Saturday, March 25, 2006

Goal Setting

We have to differentiate between different kinds of goals.

A goal is a "mental projection of something we wish to achieve within a given period of time."

It is important to differentiate between a 'result' goal (winning the league) and a 'process' goal (measurement of strength, fitness, speed, etc).

We must have learning goals: "What are you going to learn today? What are your concrete learning goals other than that you'll just go out and train?"

Differentiate between:
  • Security goals
  • Realistic goals
  • Barrier-breaking goals




The dangers of only working with 'realistic goals':
Danger #1: As soon as goal is reached or nearly reached, mental energy sinks. E.g. Mats Wilander wanted to be #1, once reached couldn't sustain desire to maintain it. Bayern Munich led 1-0 till 2 minutes left of injury time in the Champions League final 1999. Lost 2-1.
Danger #2: It can function as a barrier instead. You only do enough to reach the goal.
Associate feelings of joy, freedom, and opportunity to barrier breaking goals, never demands or obligations. It should never feel like failure or disappointment if we do not reach that goal.
The main function of a barrier-breaking goal is to prepare the subconscious for the idea that we want to go further than we previoiusly thought was possible.
E.g. A high jumper that regularly jumps 2.30 and sometimes 2.33. A conventional trainer would say 2.40 but instead have 3 goals:
  • Security goal of 2.30
  • A realistic 'jobbing' goal of 2.36. Not impossible just a bit higher.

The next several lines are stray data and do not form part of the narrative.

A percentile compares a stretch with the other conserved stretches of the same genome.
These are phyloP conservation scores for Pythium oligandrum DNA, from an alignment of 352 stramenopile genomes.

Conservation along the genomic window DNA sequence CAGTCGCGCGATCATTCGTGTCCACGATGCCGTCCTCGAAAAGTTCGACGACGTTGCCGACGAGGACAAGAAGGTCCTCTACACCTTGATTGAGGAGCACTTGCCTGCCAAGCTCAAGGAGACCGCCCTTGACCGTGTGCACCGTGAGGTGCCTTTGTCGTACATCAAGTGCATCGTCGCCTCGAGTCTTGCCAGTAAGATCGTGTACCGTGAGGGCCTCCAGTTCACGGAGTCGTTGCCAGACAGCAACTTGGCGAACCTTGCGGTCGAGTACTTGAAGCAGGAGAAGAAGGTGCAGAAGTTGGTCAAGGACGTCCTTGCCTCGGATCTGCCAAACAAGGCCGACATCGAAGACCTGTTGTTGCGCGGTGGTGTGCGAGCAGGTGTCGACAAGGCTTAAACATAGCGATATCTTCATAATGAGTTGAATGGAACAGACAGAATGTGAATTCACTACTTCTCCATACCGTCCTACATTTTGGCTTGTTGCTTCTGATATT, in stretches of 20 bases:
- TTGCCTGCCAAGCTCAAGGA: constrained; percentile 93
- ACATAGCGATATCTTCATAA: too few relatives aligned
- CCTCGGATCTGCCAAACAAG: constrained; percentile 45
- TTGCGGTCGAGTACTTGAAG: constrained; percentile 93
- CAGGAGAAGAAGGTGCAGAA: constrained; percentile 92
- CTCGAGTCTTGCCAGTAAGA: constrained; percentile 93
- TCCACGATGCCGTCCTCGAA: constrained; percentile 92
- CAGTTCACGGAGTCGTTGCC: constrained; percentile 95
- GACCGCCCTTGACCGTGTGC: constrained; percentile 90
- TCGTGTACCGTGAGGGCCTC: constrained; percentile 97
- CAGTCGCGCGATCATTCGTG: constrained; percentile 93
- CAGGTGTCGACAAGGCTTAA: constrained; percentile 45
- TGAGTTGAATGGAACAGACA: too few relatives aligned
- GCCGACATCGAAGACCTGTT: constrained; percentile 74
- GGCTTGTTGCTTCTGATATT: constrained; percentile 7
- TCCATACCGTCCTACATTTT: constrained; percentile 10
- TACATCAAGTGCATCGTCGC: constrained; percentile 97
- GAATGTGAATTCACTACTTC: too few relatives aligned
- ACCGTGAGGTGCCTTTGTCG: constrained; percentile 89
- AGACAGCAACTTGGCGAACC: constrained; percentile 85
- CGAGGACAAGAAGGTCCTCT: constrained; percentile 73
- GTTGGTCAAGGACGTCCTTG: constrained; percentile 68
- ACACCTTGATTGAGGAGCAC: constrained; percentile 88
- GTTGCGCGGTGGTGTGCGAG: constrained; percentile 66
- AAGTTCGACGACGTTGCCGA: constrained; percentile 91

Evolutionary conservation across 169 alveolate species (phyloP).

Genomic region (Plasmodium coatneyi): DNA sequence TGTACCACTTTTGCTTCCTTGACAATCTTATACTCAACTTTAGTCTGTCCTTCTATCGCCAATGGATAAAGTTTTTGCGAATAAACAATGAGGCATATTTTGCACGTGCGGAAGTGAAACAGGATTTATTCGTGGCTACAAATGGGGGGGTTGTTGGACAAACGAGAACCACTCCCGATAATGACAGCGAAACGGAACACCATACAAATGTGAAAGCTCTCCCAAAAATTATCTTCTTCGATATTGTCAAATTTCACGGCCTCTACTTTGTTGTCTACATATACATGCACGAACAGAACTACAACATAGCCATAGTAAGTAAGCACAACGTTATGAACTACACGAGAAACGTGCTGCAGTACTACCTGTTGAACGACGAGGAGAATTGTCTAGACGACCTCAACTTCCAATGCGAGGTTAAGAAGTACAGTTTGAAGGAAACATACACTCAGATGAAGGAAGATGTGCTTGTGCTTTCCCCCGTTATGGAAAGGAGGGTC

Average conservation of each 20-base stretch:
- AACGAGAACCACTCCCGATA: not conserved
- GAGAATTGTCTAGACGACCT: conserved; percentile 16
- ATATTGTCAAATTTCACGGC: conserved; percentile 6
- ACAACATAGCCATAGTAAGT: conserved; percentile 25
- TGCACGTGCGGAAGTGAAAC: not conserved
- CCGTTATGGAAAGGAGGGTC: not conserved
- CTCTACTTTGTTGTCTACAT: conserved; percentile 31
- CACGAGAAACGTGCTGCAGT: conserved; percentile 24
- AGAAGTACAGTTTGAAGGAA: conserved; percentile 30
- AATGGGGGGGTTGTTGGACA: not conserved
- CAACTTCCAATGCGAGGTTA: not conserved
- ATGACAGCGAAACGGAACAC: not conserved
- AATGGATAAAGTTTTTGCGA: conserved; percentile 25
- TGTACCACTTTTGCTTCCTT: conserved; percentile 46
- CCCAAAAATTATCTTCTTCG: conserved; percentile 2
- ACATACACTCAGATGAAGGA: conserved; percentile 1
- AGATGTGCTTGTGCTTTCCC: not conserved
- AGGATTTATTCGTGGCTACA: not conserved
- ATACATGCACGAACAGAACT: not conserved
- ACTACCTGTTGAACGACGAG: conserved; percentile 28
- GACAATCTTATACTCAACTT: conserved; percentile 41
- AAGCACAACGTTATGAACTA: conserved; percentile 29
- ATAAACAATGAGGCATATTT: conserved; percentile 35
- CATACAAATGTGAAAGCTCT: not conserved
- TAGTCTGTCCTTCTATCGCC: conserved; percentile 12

• A barrier-breaking goal of 2.42

Effective Goal Requirements:
  • Goals must be concrete. It cannot be "we must improve" or "I'll do my best"
  • Goals should be consciously accepted by all those who are to attain them.
  • Goals must be connected to the daily grind
  • A goal must be sufficiently high. Can it be too high? Yes, then the athlete defends himself agains it. But neither too low or there is no pulling power.
  • Goals must be anchored in self-confidence
  • Goals must be accepted mentally and accepted completely. The problem is not setting up the goal--it's getting it accepted mentally
  • Goals must be learnt systematically

Mentally Accepting Goals -- Progression:
  1. We don't accept the goal at all
  2. We accept the goal intellectually but not emotionally
  3. We accept the goal both intellectually and emotionally, but only consciously.
  4. We fully accept a goal, both consciously and subconsciously deep down. Our goal then becomes a part of us, not simply something that we have 'set up'